Lasik Surgery Patients Air Grievances to FDA

The Food and Drug Administration is seeking advice from a panel of outside experts over whether to provide more information to patients about laser eye surgery. They will also hear from Lasik customers who are not satisfied with the results of the surgery.

Copyright © 2008 NPR. For personal, noncommercial use only. See Terms of Use. For other uses, prior permission required.

RENEE MONTAGNE, host:

Advisors to the Food and Drug Administration are set to weigh in on Lasik eye surgery today. Experts will consider whether Lasik patients are getting enough information before they opt for the laser procedure to help their vision and whether there's enough known about the reports of bad side effects.

NPR's Allison Aubrey reports.

ALLISON AUBREY: More than eight million Americans have had Lasik surgery to improve their vision since it was first approved in the 1990s. According to doctors that perform the procedure and some industry experts, the vast majority of the patients, up to 95 percent of them are satisfied with the results.

But over the years, the FDA has received a steady stream of complaints from unhappy Lasik customers. Dr. Daniel Schultz directs the FDA Center for Devices and Radiological Health.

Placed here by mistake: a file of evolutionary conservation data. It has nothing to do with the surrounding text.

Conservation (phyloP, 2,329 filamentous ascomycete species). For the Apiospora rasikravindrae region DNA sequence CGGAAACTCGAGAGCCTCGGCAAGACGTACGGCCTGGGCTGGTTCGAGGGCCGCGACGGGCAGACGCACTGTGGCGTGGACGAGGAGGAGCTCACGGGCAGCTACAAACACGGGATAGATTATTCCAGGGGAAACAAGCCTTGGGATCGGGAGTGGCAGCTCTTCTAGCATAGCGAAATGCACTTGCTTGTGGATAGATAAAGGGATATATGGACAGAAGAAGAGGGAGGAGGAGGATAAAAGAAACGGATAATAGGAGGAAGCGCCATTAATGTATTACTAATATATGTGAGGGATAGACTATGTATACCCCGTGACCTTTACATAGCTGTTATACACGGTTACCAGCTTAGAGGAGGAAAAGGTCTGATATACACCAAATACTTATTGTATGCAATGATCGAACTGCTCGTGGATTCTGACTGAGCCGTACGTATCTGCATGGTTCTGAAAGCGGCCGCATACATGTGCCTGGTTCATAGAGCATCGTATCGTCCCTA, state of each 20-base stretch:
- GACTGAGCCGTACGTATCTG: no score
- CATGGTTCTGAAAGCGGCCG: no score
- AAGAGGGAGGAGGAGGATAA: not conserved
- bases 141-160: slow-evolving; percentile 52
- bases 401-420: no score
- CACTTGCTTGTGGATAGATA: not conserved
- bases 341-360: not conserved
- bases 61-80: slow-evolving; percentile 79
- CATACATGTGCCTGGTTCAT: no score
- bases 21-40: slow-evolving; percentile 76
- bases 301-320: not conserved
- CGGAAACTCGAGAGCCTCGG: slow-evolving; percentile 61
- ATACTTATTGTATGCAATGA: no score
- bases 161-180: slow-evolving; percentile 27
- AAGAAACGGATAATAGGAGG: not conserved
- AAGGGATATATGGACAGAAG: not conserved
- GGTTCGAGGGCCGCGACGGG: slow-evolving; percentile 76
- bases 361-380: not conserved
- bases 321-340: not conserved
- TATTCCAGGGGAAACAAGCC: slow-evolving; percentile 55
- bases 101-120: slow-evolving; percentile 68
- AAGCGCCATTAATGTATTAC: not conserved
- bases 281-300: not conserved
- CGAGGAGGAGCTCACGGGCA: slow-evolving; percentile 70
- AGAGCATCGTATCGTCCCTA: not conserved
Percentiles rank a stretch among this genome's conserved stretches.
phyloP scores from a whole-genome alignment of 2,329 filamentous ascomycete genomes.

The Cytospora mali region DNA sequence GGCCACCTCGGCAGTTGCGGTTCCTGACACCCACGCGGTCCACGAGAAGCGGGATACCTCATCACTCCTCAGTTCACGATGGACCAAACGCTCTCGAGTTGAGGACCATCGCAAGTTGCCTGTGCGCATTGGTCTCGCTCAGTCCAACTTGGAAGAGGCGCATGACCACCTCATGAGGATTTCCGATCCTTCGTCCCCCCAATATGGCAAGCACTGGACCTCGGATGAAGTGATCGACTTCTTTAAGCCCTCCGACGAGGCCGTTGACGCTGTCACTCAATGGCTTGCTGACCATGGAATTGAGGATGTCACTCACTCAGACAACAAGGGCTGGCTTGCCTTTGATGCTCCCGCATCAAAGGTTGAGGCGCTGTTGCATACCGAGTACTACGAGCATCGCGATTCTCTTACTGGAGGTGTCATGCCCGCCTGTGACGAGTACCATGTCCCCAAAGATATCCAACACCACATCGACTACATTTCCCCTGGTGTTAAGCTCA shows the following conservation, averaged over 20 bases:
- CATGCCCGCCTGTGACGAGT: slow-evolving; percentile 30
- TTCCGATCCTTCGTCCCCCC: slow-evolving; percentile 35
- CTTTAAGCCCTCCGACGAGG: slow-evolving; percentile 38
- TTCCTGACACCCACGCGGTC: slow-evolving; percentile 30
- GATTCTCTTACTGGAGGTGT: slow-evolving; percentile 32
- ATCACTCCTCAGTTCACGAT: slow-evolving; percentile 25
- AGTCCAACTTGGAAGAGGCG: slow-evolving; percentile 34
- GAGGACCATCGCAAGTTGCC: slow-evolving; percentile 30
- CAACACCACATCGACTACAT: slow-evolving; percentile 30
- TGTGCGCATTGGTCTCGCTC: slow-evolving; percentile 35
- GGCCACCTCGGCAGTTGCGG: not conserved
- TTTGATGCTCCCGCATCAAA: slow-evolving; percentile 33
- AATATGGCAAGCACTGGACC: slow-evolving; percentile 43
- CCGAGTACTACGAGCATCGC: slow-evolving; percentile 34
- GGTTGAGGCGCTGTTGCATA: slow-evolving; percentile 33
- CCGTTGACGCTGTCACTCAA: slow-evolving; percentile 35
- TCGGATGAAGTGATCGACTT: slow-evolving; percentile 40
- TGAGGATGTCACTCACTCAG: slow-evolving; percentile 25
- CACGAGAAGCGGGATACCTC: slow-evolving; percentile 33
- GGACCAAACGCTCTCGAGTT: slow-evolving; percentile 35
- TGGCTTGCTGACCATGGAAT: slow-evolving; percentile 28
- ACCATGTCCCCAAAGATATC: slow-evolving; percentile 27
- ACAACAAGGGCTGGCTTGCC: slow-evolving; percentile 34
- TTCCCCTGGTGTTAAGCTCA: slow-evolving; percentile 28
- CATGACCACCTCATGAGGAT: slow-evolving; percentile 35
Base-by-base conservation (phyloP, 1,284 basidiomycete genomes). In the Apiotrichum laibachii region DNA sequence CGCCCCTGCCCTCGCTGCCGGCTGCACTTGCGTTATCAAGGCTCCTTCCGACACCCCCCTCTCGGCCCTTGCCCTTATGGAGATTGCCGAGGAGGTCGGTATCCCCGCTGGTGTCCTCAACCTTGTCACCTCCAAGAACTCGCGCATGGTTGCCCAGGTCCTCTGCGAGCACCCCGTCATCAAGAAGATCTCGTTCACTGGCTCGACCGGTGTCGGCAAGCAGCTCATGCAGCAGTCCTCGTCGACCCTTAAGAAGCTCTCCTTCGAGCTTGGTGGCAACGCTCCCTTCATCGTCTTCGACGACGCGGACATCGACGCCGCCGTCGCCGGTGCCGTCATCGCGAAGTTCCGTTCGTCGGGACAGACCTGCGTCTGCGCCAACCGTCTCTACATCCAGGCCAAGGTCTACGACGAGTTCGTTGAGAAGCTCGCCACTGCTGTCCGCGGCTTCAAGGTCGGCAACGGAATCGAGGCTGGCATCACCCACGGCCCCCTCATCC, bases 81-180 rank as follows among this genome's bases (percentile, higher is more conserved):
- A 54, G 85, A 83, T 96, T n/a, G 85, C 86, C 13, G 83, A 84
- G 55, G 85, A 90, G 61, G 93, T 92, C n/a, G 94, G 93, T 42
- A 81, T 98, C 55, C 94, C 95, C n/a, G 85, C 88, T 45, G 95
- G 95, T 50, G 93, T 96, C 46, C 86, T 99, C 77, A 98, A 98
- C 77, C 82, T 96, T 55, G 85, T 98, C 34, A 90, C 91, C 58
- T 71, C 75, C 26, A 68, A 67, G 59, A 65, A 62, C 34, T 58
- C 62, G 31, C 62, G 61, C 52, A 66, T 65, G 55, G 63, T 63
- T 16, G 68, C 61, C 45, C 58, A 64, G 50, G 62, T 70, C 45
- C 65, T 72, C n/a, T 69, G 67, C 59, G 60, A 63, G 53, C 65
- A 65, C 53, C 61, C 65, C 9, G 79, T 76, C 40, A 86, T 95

Dr. DANIEL SCHULTZ (Director, FDA Center for Devices and Radiological Health): Clearly, there is a group who are not satisfied and do not get the kind of results that they expect.

AUBREY: Some of the reported side effects include eye infections, blurry vision and dry eyes. Schultz says no one knows for certain how many of the people who undergo laser eye surgery actually experience complications. There are lots of anecdotes, and there are some estimates based on clinical trials done by the companies that market Lasik. But Schultz says none of these really answer the question.

Dr. SCHULTZ: What we're trying to do is develop more concrete numbers so that we can quantify it.

AUBREY: Schultz says the FDA will begin a new study sometime next year to assess Lasik customers' real world experiences. The hope is that some good hard data on who's done well and who hasn't may help predict if there are certain characteristics that make some individuals better candidates for laser eye surgery than others.

Allison Aubrey, NPR News.

Copyright © 2008 NPR. All rights reserved. No quotes from the materials contained herein may be used in any media without attribution to NPR. This transcript is provided for personal, noncommercial use only, pursuant to our Terms of Use. Any other use requires NPR's prior permission. Visit our permissions page for further information.

NPR transcripts are created on a rush deadline by a contractor for NPR, and accuracy and availability may vary. This text may not be in its final form and may be updated or revised in the future. Please be aware that the authoritative record of NPR's programming is the audio.

Comments

 

Please keep your community civil. All comments must follow the NPR.org Community rules and terms of use, and will be moderated prior to posting. NPR reserves the right to use the comments we receive, in whole or in part, and to use the commenter's name and location, in any medium. See also the Terms of Use, Privacy Policy and Community FAQ.

Support comes from: